Atlanta Mayor Andre Dickens and other local officials came together Saturday to celebrate the city’s purchase of a 75-acre swath of land that was once home to a brick company that utilized horrific convict labor practices.
The weekend’s ceremony also recognized the historical atrocities that occurred at the Chattahoochee Brick site and heralded the future use of the land as a public park and memorial. The city envisions it as its first-ever park with direct access to the Chattahoochee River.
The city paid $27 million to buy the land from Lincoln Energy Solutions, a South Carolina-based company had previously planned to lease the land to rail giant Norfolk Southern to build a fuel terminal there. (The Kendeda Fund contributed $4 million for the purchase.)
Atlanta City Council last week unanimously approved a resolution authorizing the administration to apply for a $10.5 million federal grant to support engineering for the city’s ambitious “stitch” project.
The Stitch is a proposal for three-quarter miles of greenspace on top of the I-75/I-85 Downtown Atlanta Connector, from the Civic Center MARTA station on West Peachtree Street to past Piedmont Avenue. This would create a 14-acre “park deck” in the heart of the city.
U.S. Sen. Raphael Warnock said in a statement that the stitch would reconnect divided communities and promote new equitable-development through affordable housing and transportation.
If awarded, the federal $10.5 million would match the $10 million allocation from the city and the $500,000 investment from the Atlanta Downtown Improvement District (ADID), according to City Hall.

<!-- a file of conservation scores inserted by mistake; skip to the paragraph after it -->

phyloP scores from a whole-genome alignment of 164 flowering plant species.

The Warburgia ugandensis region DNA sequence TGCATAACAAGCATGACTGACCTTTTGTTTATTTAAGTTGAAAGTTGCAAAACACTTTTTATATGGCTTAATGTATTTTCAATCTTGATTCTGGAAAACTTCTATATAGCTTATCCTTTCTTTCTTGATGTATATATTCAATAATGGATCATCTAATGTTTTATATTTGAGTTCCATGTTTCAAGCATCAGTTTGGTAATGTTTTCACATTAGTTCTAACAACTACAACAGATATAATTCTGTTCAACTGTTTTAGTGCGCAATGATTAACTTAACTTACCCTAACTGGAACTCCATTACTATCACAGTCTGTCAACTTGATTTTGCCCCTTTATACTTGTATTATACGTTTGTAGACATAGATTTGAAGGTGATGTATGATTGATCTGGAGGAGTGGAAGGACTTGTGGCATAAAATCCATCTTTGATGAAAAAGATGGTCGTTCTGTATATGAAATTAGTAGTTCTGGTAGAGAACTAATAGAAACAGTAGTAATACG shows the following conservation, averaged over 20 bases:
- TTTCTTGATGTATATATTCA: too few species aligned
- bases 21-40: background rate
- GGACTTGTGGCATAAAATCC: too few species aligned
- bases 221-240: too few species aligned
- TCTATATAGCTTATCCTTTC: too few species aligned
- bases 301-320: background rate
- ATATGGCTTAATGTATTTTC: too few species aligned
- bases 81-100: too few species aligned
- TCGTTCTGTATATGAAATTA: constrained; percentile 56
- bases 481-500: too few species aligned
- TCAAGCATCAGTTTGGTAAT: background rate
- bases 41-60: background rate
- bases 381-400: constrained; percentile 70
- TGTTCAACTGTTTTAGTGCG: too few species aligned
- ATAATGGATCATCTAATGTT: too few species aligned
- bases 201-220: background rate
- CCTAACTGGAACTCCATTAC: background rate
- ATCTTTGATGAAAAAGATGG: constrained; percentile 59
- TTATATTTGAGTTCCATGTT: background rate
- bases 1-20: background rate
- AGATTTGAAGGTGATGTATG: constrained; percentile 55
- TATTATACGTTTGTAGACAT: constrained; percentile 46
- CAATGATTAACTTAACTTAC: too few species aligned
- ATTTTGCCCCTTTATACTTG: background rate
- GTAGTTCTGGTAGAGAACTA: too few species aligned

The bill now goes to the mayor’s desk for final approval. It will then be up to the administration and ADID to submit the application to the U.S. Department of Transportation by its Oct. 13th deadline.
It’s committee week for the City Council, meaning newly introduced legislation will have hearings.
Some measures we’re watching: An ordinance to require City Council approval of any changes to the existing boundaries of the neighborhood planning units. Plus, a resolution to publicly denounce the proposed reconfiguration of NPU boundaries in southwest Atlanta submitted by the Department of City Planning, and to request the chief operating officer to halt any proposed reconfigurations.
We’re also keeping our eyes on an ordinance authorizing the mayor to accept $16.4 million from the federal Rebuilding American Infrastructure with Sustainability and Equity (“RAISE”) grant program.
Send us tips and feedback at Wilborn.Nobles@ajc.com and Joseph.Capelouto@ajc.com.
WILBORN NOBLES III
Wilborn P. Nobles III covers the Atlanta mayor's policies for The Atlanta Journal-Constitution. Wil (not "Willie" or "William") previously covered Baltimore County government at The Baltimore Sun, but he never finished "The Wire." He also covered education for the Times-Picayune in his hometown of New Orleans, so he tries to avoid discussions about football. Wil used to play tuba for his high school marching band, but he eventually put down his horn to intern at The Washington Post. The Louisiana State University graduate enjoys gardening, comedy, and music.
J.D. Capelouto is a local news reporter covering City Hall and all things intown Atlanta for The Atlanta Journal-Constitution. His work focuses the City Council, neighborhood issues, public safety, housing and transportation. J.D. was born and raised in Atlanta and has lived in the city all his life, except for four years at Boston University, where he studied journalism and learned how to dress for cold weather. He’s been with the AJC since 2018, and has previously written for The Boston Globe and the Thomson Reuters Foundation. When he’s not reporting or scrolling through Twitter, J.D. enjoys pop culture podcasts, “Survivor” and visiting various pools around Atlanta.